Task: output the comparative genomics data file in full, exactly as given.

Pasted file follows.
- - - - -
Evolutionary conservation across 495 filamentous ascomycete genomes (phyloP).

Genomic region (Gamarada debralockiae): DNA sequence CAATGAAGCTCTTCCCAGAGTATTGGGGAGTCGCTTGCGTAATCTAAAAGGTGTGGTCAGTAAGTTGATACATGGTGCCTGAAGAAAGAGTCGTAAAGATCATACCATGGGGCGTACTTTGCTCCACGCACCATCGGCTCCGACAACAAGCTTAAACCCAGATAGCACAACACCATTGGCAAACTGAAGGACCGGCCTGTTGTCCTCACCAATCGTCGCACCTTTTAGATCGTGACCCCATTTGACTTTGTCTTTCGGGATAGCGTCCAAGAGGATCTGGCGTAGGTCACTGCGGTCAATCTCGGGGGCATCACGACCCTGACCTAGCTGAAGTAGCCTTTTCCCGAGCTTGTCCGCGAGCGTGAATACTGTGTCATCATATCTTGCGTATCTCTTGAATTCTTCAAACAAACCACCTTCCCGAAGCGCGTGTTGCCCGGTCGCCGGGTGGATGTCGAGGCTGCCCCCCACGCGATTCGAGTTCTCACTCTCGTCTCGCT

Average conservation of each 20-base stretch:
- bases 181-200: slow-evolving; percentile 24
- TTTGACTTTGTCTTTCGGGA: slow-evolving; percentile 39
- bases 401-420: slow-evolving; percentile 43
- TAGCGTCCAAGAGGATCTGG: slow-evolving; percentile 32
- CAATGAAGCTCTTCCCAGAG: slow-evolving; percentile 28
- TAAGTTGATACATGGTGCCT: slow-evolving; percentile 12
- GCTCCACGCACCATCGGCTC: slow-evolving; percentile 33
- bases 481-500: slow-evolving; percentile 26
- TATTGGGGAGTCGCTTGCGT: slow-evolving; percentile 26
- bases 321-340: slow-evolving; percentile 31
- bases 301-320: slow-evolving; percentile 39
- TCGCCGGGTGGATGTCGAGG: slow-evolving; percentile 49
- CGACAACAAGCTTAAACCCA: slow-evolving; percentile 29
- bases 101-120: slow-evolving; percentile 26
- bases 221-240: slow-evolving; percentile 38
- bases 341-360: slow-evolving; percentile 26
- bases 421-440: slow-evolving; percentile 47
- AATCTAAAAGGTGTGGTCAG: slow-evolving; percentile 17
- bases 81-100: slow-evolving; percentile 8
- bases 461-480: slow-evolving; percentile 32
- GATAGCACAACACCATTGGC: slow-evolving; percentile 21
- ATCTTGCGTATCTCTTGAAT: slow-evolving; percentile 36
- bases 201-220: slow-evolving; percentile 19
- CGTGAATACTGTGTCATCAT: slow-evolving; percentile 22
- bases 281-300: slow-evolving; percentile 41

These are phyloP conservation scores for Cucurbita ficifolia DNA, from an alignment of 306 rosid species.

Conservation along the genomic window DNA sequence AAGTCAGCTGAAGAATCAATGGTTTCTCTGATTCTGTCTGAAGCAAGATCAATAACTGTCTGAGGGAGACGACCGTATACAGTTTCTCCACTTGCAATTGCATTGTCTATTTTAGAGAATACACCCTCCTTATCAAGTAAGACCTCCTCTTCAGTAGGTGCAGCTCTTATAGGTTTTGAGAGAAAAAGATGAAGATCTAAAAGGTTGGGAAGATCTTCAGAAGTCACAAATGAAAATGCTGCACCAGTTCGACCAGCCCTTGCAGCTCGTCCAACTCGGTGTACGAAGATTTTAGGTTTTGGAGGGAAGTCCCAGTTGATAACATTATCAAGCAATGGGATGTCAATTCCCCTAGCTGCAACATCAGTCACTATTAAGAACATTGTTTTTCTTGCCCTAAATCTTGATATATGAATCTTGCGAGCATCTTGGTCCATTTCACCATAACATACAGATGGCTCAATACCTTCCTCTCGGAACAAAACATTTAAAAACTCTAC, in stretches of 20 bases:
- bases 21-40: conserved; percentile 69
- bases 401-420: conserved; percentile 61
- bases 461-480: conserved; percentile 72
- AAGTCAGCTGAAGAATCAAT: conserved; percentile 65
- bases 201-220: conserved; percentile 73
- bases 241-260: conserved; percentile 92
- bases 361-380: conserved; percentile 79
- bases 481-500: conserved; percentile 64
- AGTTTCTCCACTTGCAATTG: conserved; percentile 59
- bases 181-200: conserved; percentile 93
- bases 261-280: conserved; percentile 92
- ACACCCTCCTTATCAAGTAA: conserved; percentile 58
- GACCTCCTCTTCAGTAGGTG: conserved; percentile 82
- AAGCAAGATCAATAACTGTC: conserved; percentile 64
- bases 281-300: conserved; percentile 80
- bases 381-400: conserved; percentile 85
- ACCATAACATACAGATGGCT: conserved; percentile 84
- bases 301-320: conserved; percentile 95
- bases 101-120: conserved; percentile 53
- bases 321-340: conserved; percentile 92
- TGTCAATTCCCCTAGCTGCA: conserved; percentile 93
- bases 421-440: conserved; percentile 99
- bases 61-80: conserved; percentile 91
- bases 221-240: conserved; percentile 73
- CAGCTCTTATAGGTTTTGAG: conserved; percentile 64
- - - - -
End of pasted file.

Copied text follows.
Evolutionary conservation across 495 filamentous ascomycete genomes (phyloP).

Genomic region (Gamarada debralockiae): DNA sequence CAATGAAGCTCTTCCCAGAGTATTGGGGAGTCGCTTGCGTAATCTAAAAGGTGTGGTCAGTAAGTTGATACATGGTGCCTGAAGAAAGAGTCGTAAAGATCATACCATGGGGCGTACTTTGCTCCACGCACCATCGGCTCCGACAACAAGCTTAAACCCAGATAGCACAACACCATTGGCAAACTGAAGGACCGGCCTGTTGTCCTCACCAATCGTCGCACCTTTTAGATCGTGACCCCATTTGACTTTGTCTTTCGGGATAGCGTCCAAGAGGATCTGGCGTAGGTCACTGCGGTCAATCTCGGGGGCATCACGACCCTGACCTAGCTGAAGTAGCCTTTTCCCGAGCTTGTCCGCGAGCGTGAATACTGTGTCATCATATCTTGCGTATCTCTTGAATTCTTCAAACAAACCACCTTCCCGAAGCGCGTGTTGCCCGGTCGCCGGGTGGATGTCGAGGCTGCCCCCCACGCGATTCGAGTTCTCACTCTCGTCTCGCT

Average conservation of each 20-base stretch:
- bases 181-200: slow-evolving; percentile 24
- TTTGACTTTGTCTTTCGGGA: slow-evolving; percentile 39
- bases 401-420: slow-evolving; percentile 43
- TAGCGTCCAAGAGGATCTGG: slow-evolving; percentile 32
- CAATGAAGCTCTTCCCAGAG: slow-evolving; percentile 28
- TAAGTTGATACATGGTGCCT: slow-evolving; percentile 12
- GCTCCACGCACCATCGGCTC: slow-evolving; percentile 33
- bases 481-500: slow-evolving; percentile 26
- TATTGGGGAGTCGCTTGCGT: slow-evolving; percentile 26
- bases 321-340: slow-evolving; percentile 31
- bases 301-320: slow-evolving; percentile 39
- TCGCCGGGTGGATGTCGAGG: slow-evolving; percentile 49
- CGACAACAAGCTTAAACCCA: slow-evolving; percentile 29
- bases 101-120: slow-evolving; percentile 26
- bases 221-240: slow-evolving; percentile 38
- bases 341-360: slow-evolving; percentile 26
- bases 421-440: slow-evolving; percentile 47
- AATCTAAAAGGTGTGGTCAG: slow-evolving; percentile 17
- bases 81-100: slow-evolving; percentile 8
- bases 461-480: slow-evolving; percentile 32
- GATAGCACAACACCATTGGC: slow-evolving; percentile 21
- ATCTTGCGTATCTCTTGAAT: slow-evolving; percentile 36
- bases 201-220: slow-evolving; percentile 19
- CGTGAATACTGTGTCATCAT: slow-evolving; percentile 22
- bases 281-300: slow-evolving; percentile 41

These are phyloP conservation scores for Cucurbita ficifolia DNA, from an alignment of 306 rosid species.

Conservation along the genomic window DNA sequence AAGTCAGCTGAAGAATCAATGGTTTCTCTGATTCTGTCTGAAGCAAGATCAATAACTGTCTGAGGGAGACGACCGTATACAGTTTCTCCACTTGCAATTGCATTGTCTATTTTAGAGAATACACCCTCCTTATCAAGTAAGACCTCCTCTTCAGTAGGTGCAGCTCTTATAGGTTTTGAGAGAAAAAGATGAAGATCTAAAAGGTTGGGAAGATCTTCAGAAGTCACAAATGAAAATGCTGCACCAGTTCGACCAGCCCTTGCAGCTCGTCCAACTCGGTGTACGAAGATTTTAGGTTTTGGAGGGAAGTCCCAGTTGATAACATTATCAAGCAATGGGATGTCAATTCCCCTAGCTGCAACATCAGTCACTATTAAGAACATTGTTTTTCTTGCCCTAAATCTTGATATATGAATCTTGCGAGCATCTTGGTCCATTTCACCATAACATACAGATGGCTCAATACCTTCCTCTCGGAACAAAACATTTAAAAACTCTAC, in stretches of 20 bases:
- bases 21-40: conserved; percentile 69
- bases 401-420: conserved; percentile 61
- bases 461-480: conserved; percentile 72
- AAGTCAGCTGAAGAATCAAT: conserved; percentile 65
- bases 201-220: conserved; percentile 73
- bases 241-260: conserved; percentile 92
- bases 361-380: conserved; percentile 79
- bases 481-500: conserved; percentile 64
- AGTTTCTCCACTTGCAATTG: conserved; percentile 59
- bases 181-200: conserved; percentile 93
- bases 261-280: conserved; percentile 92
- ACACCCTCCTTATCAAGTAA: conserved; percentile 58
- GACCTCCTCTTCAGTAGGTG: conserved; percentile 82
- AAGCAAGATCAATAACTGTC: conserved; percentile 64
- bases 281-300: conserved; percentile 80
- bases 381-400: conserved; percentile 85
- ACCATAACATACAGATGGCT: conserved; percentile 84
- bases 301-320: conserved; percentile 95
- bases 101-120: conserved; percentile 53
- bases 321-340: conserved; percentile 92
- TGTCAATTCCCCTAGCTGCA: conserved; percentile 93
- bases 421-440: conserved; percentile 99
- bases 61-80: conserved; percentile 91
- bases 221-240: conserved; percentile 73
- CAGCTCTTATAGGTTTTGAG: conserved; percentile 64